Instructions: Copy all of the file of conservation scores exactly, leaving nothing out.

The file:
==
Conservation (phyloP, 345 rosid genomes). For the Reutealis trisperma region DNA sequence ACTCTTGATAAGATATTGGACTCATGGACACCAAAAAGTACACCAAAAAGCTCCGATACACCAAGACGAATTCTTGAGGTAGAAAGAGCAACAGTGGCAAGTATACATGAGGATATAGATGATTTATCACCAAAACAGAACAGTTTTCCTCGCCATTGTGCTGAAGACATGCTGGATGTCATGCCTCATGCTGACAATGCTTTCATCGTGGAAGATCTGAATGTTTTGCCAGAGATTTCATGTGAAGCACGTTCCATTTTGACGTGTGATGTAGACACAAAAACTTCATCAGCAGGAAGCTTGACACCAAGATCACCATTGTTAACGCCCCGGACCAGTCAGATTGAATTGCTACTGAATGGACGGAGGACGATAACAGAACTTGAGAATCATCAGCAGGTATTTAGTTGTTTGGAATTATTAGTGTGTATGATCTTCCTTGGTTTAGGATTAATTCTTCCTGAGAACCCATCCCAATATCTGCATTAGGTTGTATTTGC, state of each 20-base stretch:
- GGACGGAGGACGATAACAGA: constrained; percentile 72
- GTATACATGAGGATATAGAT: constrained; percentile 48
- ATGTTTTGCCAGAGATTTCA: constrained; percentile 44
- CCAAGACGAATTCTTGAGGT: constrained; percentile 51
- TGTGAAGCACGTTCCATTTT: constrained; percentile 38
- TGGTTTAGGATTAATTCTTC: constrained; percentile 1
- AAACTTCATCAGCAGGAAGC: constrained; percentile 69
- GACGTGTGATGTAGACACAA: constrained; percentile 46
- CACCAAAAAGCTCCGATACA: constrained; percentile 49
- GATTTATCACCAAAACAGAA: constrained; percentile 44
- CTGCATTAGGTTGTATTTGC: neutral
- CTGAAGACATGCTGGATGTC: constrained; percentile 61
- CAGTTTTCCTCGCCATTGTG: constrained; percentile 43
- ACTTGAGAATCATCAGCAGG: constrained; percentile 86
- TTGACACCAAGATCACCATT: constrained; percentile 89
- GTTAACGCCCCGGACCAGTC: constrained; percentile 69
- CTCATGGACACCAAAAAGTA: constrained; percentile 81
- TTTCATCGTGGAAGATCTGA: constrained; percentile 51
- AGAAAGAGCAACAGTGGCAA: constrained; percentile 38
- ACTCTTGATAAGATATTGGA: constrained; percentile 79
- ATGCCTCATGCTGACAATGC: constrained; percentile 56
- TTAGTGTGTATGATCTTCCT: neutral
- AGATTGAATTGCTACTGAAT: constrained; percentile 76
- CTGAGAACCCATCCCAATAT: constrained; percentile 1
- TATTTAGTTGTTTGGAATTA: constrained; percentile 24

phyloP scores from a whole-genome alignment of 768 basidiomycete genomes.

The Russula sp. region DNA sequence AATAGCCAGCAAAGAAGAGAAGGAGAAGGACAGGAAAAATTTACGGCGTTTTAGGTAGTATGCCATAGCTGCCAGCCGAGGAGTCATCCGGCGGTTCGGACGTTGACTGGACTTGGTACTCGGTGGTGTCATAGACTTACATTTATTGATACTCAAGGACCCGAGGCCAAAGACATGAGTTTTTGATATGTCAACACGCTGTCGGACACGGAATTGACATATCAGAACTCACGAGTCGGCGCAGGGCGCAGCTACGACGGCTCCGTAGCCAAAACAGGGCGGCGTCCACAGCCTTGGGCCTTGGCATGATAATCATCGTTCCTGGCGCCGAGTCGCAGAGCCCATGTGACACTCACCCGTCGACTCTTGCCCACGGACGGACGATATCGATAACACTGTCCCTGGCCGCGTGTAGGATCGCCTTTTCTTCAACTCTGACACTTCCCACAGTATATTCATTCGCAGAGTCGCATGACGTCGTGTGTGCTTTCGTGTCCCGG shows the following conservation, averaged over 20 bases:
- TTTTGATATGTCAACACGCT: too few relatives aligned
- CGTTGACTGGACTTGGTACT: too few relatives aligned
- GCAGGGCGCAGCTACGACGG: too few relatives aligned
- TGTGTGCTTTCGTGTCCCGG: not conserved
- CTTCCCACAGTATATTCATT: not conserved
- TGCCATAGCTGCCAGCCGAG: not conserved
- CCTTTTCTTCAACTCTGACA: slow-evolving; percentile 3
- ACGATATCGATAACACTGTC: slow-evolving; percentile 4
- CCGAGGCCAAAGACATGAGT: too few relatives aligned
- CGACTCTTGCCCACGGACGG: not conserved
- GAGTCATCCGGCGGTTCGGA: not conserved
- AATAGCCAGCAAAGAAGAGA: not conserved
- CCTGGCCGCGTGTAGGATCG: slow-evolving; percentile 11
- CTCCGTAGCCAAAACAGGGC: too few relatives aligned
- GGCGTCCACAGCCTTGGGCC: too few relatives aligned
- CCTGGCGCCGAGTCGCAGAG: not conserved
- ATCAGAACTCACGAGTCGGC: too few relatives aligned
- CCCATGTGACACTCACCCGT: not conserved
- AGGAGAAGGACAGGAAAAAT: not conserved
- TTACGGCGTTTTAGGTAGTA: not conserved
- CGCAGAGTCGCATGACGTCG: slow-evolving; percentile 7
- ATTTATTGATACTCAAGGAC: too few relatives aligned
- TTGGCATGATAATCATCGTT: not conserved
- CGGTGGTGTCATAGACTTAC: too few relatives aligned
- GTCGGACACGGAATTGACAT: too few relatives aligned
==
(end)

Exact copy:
Conservation (phyloP, 345 rosid genomes). For the Reutealis trisperma region DNA sequence ACTCTTGATAAGATATTGGACTCATGGACACCAAAAAGTACACCAAAAAGCTCCGATACACCAAGACGAATTCTTGAGGTAGAAAGAGCAACAGTGGCAAGTATACATGAGGATATAGATGATTTATCACCAAAACAGAACAGTTTTCCTCGCCATTGTGCTGAAGACATGCTGGATGTCATGCCTCATGCTGACAATGCTTTCATCGTGGAAGATCTGAATGTTTTGCCAGAGATTTCATGTGAAGCACGTTCCATTTTGACGTGTGATGTAGACACAAAAACTTCATCAGCAGGAAGCTTGACACCAAGATCACCATTGTTAACGCCCCGGACCAGTCAGATTGAATTGCTACTGAATGGACGGAGGACGATAACAGAACTTGAGAATCATCAGCAGGTATTTAGTTGTTTGGAATTATTAGTGTGTATGATCTTCCTTGGTTTAGGATTAATTCTTCCTGAGAACCCATCCCAATATCTGCATTAGGTTGTATTTGC, state of each 20-base stretch:
- GGACGGAGGACGATAACAGA: constrained; percentile 72
- GTATACATGAGGATATAGAT: constrained; percentile 48
- ATGTTTTGCCAGAGATTTCA: constrained; percentile 44
- CCAAGACGAATTCTTGAGGT: constrained; percentile 51
- TGTGAAGCACGTTCCATTTT: constrained; percentile 38
- TGGTTTAGGATTAATTCTTC: constrained; percentile 1
- AAACTTCATCAGCAGGAAGC: constrained; percentile 69
- GACGTGTGATGTAGACACAA: constrained; percentile 46
- CACCAAAAAGCTCCGATACA: constrained; percentile 49
- GATTTATCACCAAAACAGAA: constrained; percentile 44
- CTGCATTAGGTTGTATTTGC: neutral
- CTGAAGACATGCTGGATGTC: constrained; percentile 61
- CAGTTTTCCTCGCCATTGTG: constrained; percentile 43
- ACTTGAGAATCATCAGCAGG: constrained; percentile 86
- TTGACACCAAGATCACCATT: constrained; percentile 89
- GTTAACGCCCCGGACCAGTC: constrained; percentile 69
- CTCATGGACACCAAAAAGTA: constrained; percentile 81
- TTTCATCGTGGAAGATCTGA: constrained; percentile 51
- AGAAAGAGCAACAGTGGCAA: constrained; percentile 38
- ACTCTTGATAAGATATTGGA: constrained; percentile 79
- ATGCCTCATGCTGACAATGC: constrained; percentile 56
- TTAGTGTGTATGATCTTCCT: neutral
- AGATTGAATTGCTACTGAAT: constrained; percentile 76
- CTGAGAACCCATCCCAATAT: constrained; percentile 1
- TATTTAGTTGTTTGGAATTA: constrained; percentile 24

phyloP scores from a whole-genome alignment of 768 basidiomycete genomes.

The Russula sp. region DNA sequence AATAGCCAGCAAAGAAGAGAAGGAGAAGGACAGGAAAAATTTACGGCGTTTTAGGTAGTATGCCATAGCTGCCAGCCGAGGAGTCATCCGGCGGTTCGGACGTTGACTGGACTTGGTACTCGGTGGTGTCATAGACTTACATTTATTGATACTCAAGGACCCGAGGCCAAAGACATGAGTTTTTGATATGTCAACACGCTGTCGGACACGGAATTGACATATCAGAACTCACGAGTCGGCGCAGGGCGCAGCTACGACGGCTCCGTAGCCAAAACAGGGCGGCGTCCACAGCCTTGGGCCTTGGCATGATAATCATCGTTCCTGGCGCCGAGTCGCAGAGCCCATGTGACACTCACCCGTCGACTCTTGCCCACGGACGGACGATATCGATAACACTGTCCCTGGCCGCGTGTAGGATCGCCTTTTCTTCAACTCTGACACTTCCCACAGTATATTCATTCGCAGAGTCGCATGACGTCGTGTGTGCTTTCGTGTCCCGG shows the following conservation, averaged over 20 bases:
- TTTTGATATGTCAACACGCT: too few relatives aligned
- CGTTGACTGGACTTGGTACT: too few relatives aligned
- GCAGGGCGCAGCTACGACGG: too few relatives aligned
- TGTGTGCTTTCGTGTCCCGG: not conserved
- CTTCCCACAGTATATTCATT: not conserved
- TGCCATAGCTGCCAGCCGAG: not conserved
- CCTTTTCTTCAACTCTGACA: slow-evolving; percentile 3
- ACGATATCGATAACACTGTC: slow-evolving; percentile 4
- CCGAGGCCAAAGACATGAGT: too few relatives aligned
- CGACTCTTGCCCACGGACGG: not conserved
- GAGTCATCCGGCGGTTCGGA: not conserved
- AATAGCCAGCAAAGAAGAGA: not conserved
- CCTGGCCGCGTGTAGGATCG: slow-evolving; percentile 11
- CTCCGTAGCCAAAACAGGGC: too few relatives aligned
- GGCGTCCACAGCCTTGGGCC: too few relatives aligned
- CCTGGCGCCGAGTCGCAGAG: not conserved
- ATCAGAACTCACGAGTCGGC: too few relatives aligned
- CCCATGTGACACTCACCCGT: not conserved
- AGGAGAAGGACAGGAAAAAT: not conserved
- TTACGGCGTTTTAGGTAGTA: not conserved
- CGCAGAGTCGCATGACGTCG: slow-evolving; percentile 7
- ATTTATTGATACTCAAGGAC: too few relatives aligned
- TTGGCATGATAATCATCGTT: not conserved
- CGGTGGTGTCATAGACTTAC: too few relatives aligned
- GTCGGACACGGAATTGACAT: too few relatives aligned